Congress Tries to Cut Amtrak Budget Day After Train Crash

Congress debated cutting $260 million from Amtrak's budget as emergency crews searched through the rubble of a train accident that killed six passengers the night before.

In an embarrassing and tragic coincidence, Congress debated cutting $260 million from Amtrak's budget as emergency crews searched through the rubble of a train accident that killed six passengers the night before.


Investigators say the Amtrak train that crashed was traveling at 100 MPH, twice the speed limit for that train on that particular route. Sadly, rather than increase funding to implement safety measures on public transportation, Congress has acted to push back deadlines that could have prevented the Amtrak crash.

"[L]awmakers from both parties have offered bills to add years to a congressionally imposed Dec. 31 deadline for railroads to install a collision-prevention technology known as Positive Train Control, which both the railroads and DOT say the industry cannot meet."

Positive Train Control can actively enforce line speed and implement temporary speed restrictions. Indeed, the public dispute over funding infrastructure and transportation could not have occurred at a more unfortunate or appropriate time. America's bridges, highways, and public transportation have suffered from insufficient funding for decades, and the results of the neglect have recently turned ugly.

"'America is in a crisis when it comes to infrastructure,' said former Obama Administration Transportation Secretary Ray LaHood, who is also a former Republican congressman from Illinois."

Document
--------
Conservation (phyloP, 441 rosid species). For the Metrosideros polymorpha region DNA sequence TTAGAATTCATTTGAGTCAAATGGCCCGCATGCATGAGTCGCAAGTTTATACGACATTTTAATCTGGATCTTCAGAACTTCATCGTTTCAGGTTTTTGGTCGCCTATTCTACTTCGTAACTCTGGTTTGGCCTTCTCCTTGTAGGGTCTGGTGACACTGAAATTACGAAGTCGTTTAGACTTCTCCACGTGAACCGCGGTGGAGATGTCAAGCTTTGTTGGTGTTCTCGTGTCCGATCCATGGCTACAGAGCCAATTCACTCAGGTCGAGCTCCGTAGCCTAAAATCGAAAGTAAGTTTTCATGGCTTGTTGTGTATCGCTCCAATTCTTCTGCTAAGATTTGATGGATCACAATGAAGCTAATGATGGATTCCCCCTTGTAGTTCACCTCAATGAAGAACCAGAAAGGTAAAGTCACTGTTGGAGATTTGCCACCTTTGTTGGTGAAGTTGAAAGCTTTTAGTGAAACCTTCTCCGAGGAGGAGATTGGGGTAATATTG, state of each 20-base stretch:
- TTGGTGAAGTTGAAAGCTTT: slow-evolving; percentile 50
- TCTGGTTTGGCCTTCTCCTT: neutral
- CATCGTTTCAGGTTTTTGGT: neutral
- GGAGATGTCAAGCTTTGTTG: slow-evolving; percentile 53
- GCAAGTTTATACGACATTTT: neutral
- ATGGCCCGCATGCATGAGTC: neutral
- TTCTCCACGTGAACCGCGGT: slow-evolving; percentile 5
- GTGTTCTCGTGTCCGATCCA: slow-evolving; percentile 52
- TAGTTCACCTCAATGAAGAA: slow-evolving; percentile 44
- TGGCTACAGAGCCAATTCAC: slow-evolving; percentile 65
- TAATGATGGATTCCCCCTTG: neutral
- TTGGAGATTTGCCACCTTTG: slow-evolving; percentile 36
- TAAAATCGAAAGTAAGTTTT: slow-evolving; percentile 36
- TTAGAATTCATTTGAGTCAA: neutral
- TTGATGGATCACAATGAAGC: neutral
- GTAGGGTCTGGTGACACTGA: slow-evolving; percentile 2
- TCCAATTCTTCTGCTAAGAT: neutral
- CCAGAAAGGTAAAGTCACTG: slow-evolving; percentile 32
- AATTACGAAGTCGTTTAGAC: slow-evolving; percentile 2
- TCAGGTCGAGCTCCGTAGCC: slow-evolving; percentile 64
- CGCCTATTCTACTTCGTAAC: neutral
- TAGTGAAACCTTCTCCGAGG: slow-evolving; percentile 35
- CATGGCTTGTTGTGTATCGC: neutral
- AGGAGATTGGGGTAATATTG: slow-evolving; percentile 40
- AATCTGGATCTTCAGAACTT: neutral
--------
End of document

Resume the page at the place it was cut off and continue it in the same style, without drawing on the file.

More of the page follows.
What alternatives might exist? Especially for a country such as ours that loves public-private partnerships. In England, for example, Richard Branson's Virgin operates train lines throughout the country. And while safety concerns have been raised over private business' attention to the bottom line, it seems a rather weak argument in the wake of this Amtrak crash.

Read more at The New York Times and Politico.

Plants have awareness and intelligence, argue scientists

Research in plant neurobiology shows that plants have senses, intelligence and emotions.

Getty Images
Surprising Science
  • The field of plant neurobiology studies the complex behavior of plants.
  • Plants were found to have 15-20 senses, including many like humans.
  • Some argue that plants may have awareness and intelligence, while detractors persist.
Keep reading Show less

Human extinction! Don't panic; think about it like a philosopher.

Most people think human extinction would be bad. These people aren't philosophers.

Shutterstock
Politics & Current Affairs
  • A new opinion piece in The New York Times argues that humanity is so horrible to other forms of life that our extinction wouldn't be all that bad, morally speaking.
  • The author, Dr. Todd May, is a philosopher who is known for advising the writers of The Good Place.
  • The idea of human extinction is a big one, with lots of disagreement on its moral value.
Keep reading Show less

Space is dead: A challenge to the standard model of quantum mechanics

Since the idea of locality is dead, space itself may not be an aloof vacuum: Something welds things together, even at great distances.

Videos
  • Realists believe that there is an exactly understandable way the world is — one that describes processes independent of our intervention. Anti-realists, however, believe realism is too ambitious — too hard. They believe we pragmatically describe our interactions with nature — not truths that are independent of us.
  • In nature, properties of Particle B may depend on what we choose to measure or manipulate with Particle A, even at great distances.
  • In quantum mechanics, there is no explanation for this. "It just comes out that way," says Smolin. Realists struggle with this because it would imply certain things can travel faster than light, which still seems improbable.
Keep reading Show less